Saint Isaac the Syrian


Isaac of Nineveh (Greek:ἸσαὰκΣύρος; c. 613 – c. 700) also remembered as Saint Isaac the Syrian, Abba Isaac, Isaac Syrus and Isaac of Qatarwas a 7th-century Syriac Christian bishop and theologian best remembered for his written works on Christian asceticism. He is also regarded as a saint in the (non-Ephesine) Church of the East, the Orthodox Church, and among the (non-Chalcedonian) Oriental Churches, making him the last saint chronologically to be recognised by every apostolic Church of the Christian East. His feast day falls, together with 4th-century theologian and hymnographer St.Ephrem the Syrian, on January 28.

He was born in the region of Beth Qatraye in Eastern Arabia. When still quite young, he entered a monastery where he devoted his energies towards the practice of asceticism. After many years of studying at the library attached to the monastery, he emerged as an authoritative figure in theology. Shortly after, he dedicated his life to monasticism and became involved in religious education throughout the Beth Qatraye region. When the Catholicos Georges (680–659) visited Beth Qatraye in the middle of the seventh century to attend a synod, he ordained Isaac bishop of Nineveh far to the north.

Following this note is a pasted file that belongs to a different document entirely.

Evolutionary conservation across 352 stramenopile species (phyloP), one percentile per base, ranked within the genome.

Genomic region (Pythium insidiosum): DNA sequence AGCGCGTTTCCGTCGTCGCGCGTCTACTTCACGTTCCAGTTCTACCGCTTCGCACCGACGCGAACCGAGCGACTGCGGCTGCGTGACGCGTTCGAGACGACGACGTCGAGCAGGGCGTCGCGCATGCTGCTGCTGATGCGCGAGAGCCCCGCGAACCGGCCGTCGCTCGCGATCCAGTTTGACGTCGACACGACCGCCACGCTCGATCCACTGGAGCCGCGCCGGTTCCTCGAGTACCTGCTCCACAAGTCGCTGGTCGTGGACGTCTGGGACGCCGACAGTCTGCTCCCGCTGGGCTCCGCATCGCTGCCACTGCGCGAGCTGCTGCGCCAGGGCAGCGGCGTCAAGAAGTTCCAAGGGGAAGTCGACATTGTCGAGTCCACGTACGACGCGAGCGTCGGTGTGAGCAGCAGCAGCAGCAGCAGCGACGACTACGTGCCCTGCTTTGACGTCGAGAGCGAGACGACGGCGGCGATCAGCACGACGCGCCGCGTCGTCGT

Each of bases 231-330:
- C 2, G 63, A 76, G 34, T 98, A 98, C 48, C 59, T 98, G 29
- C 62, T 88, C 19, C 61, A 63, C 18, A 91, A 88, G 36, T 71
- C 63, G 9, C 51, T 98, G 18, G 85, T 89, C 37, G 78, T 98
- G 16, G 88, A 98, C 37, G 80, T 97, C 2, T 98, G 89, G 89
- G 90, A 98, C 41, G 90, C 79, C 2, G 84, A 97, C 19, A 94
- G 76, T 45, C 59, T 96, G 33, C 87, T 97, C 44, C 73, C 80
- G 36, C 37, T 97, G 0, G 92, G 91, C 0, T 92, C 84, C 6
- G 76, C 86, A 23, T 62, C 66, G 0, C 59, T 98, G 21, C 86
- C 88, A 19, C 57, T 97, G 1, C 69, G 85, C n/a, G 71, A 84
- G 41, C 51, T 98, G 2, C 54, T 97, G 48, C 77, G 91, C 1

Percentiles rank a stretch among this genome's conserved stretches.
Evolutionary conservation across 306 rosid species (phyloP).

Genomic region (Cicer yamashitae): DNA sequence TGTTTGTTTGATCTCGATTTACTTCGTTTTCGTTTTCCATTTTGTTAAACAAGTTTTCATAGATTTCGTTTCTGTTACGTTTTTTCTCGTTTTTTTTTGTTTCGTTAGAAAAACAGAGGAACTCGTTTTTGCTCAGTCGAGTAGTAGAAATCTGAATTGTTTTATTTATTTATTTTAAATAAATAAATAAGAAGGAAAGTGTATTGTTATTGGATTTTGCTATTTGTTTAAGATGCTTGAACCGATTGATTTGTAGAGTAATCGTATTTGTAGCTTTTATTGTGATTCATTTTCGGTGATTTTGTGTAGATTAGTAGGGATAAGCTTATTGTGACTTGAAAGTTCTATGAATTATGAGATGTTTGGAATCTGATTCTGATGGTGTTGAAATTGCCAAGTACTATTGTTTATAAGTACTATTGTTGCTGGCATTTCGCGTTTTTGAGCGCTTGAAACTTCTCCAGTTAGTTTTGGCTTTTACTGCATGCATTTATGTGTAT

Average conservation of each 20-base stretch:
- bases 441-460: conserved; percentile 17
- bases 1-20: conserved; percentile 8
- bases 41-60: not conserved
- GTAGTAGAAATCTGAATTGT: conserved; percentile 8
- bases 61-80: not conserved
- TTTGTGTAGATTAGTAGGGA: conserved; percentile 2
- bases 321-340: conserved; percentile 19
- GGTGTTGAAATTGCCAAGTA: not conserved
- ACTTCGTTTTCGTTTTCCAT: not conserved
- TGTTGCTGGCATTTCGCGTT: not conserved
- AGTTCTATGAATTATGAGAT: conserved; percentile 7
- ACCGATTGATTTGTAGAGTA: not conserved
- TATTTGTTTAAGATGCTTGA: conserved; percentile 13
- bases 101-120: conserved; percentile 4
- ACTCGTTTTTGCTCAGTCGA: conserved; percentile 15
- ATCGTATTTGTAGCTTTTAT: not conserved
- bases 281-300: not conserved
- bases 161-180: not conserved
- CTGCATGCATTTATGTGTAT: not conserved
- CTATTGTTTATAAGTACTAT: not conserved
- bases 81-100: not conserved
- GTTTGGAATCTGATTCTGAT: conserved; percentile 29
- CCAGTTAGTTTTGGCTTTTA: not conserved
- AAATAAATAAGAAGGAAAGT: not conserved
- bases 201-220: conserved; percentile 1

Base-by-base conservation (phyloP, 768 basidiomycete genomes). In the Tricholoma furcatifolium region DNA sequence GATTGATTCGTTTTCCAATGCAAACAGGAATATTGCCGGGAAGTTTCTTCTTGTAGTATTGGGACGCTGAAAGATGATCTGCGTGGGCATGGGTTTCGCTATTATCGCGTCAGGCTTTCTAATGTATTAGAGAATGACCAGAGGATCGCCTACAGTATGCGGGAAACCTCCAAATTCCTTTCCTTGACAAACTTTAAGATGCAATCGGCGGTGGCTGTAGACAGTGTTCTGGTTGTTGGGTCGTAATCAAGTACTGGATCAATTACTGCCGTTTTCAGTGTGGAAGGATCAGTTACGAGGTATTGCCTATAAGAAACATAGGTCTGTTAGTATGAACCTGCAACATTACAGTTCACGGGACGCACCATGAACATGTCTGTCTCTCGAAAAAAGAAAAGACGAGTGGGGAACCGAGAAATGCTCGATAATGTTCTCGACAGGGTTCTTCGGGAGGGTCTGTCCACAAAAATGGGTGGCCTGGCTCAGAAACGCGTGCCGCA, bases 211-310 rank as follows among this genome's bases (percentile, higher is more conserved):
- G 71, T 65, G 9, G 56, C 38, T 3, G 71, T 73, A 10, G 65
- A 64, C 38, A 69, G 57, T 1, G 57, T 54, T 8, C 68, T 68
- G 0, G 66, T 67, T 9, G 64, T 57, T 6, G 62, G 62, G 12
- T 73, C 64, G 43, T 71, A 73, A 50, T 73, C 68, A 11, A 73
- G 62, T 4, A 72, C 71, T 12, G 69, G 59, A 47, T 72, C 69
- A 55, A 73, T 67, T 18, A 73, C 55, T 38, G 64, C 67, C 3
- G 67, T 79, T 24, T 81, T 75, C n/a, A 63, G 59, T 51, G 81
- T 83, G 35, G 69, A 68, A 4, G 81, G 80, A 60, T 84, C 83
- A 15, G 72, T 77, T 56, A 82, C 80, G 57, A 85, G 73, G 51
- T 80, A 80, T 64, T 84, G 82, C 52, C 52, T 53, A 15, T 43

The administrative duties did not suit his retiring and ascetic bent: he requested to abdicate after only five months, and went south to the wilderness of Mount Matout, a refuge for anchorites. There he lived in solitude for many years, eating only three loaves a week with some uncooked vegetables, a detail that never failed to astonish his hagiographers. Eventually blindness and old age forced him to retire to the monastery of Shabar, where he died and was buried. At the time of his death he was nearly blind, a fact that some attribute to his devotion to study.